Explore privacy-friendly solutions many marketers say they're implementing now, and learn about challenges awaiting those who aren't.
Advertising has been around since the beginning of time. While it’s evolved as technology has come into the forefront of our lives, its intent has always been the same: to convince people they need something so badly, they can't live without it. As time has passed, though, consumers have caught on to marketing tricks.
Due to increased consumer knowledge, companies have been forced to adjust the ways they approach their audiences. After all, if brands don't listen to buyers' needs, rest-assured - their competitors will.
When the General Data Protection Regulation (GDPR) came into play in May 2018, it was a game-changer as far as advertising was concerned. This was the first time a unified set of strict rules was put in place to govern how people's data was used. The regulation also offered ways for consumers to easily opt out of communications if they disagreed with marketers' intentions.
Ad blockers simply weren't enough for online audiences anymore. They called for greater security with less effort and demanded control of the way their personal data was being used. Only a month before GDPR went live, the famous Cambridge Analytica scandal occurred. It was discovered that some 50 million Facebook users' personal information had been facilitating marketers' tactics for years, unbeknownst to the social site's users.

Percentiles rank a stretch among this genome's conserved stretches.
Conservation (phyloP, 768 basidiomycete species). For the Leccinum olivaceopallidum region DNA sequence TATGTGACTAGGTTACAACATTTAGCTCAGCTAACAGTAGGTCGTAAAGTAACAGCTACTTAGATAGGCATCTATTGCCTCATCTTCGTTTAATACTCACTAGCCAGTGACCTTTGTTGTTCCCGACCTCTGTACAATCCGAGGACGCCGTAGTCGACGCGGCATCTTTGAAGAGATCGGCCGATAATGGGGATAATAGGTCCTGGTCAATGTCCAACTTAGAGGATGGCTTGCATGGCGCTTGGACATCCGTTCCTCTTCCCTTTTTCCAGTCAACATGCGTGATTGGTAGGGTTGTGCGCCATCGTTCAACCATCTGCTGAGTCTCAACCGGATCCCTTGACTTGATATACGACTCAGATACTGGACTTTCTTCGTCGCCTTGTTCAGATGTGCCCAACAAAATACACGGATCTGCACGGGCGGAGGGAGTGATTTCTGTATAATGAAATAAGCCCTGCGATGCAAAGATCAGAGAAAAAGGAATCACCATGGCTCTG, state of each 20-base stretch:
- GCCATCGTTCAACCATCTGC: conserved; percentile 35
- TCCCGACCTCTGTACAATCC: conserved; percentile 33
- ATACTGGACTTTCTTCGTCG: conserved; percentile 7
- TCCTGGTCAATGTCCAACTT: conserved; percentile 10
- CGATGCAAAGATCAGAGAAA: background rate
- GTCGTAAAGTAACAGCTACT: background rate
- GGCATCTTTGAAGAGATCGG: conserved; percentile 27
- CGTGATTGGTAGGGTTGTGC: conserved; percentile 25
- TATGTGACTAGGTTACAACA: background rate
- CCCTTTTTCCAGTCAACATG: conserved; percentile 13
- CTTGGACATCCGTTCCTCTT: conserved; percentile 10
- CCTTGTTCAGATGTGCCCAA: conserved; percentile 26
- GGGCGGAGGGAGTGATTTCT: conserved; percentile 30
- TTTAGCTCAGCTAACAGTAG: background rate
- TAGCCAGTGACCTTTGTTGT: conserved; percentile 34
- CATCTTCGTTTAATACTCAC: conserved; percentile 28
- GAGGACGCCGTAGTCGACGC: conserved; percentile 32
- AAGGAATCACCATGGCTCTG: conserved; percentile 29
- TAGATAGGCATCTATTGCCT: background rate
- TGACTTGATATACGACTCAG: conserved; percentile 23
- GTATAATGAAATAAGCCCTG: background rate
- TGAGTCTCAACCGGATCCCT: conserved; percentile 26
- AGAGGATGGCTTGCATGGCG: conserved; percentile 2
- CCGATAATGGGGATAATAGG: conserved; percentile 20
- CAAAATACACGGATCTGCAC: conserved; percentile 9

This was a turning point for consumers and advertisers alike. Consumers stopped allowing their personal data to be used as marketers began implementing more secure measures of protecting their privacy. Businesses worldwide were forced to respond by formulating new marketing strategies, driven by transparency. Reputable companies own the responsibility of keeping users' data safe and secure.
Advertising is built on emotional responses to certain images, phrases, or actions. It's not inherently bad, but some manipulative tactics are so subliminal, people don't even realize their decisions are being swayed.
When you were little, the candy at the checkout counter elicited an emotional response and made you feel like you needed that sugar right then and there. The same is true for trinkets strategically placed at the register, that are meant to incite impulse buys. This is similar to what happens with digital advertising, but online marketing takes a layer deeper.
Manipulative advertising is intended to take rationale out of the picture. Instead, it relies solely on emotions to justify buying behavior. When you're not prepared to think, decorative words can go a long way in convincing you to do something.
People need to think logically rather than emotionally. Once people recognize the tricks used to elicit feelings instead of thoughtful buying processes, they can break the cycle of bad advertising behaviors.
Consumer expectations in today's world demand more. People want increased personalization in their advertisements, but they mandate better privacy in their interactions with companies with which they consider doing business. As a marketer, your job is to instill confidence in your audience while finding ways to use online data the right way.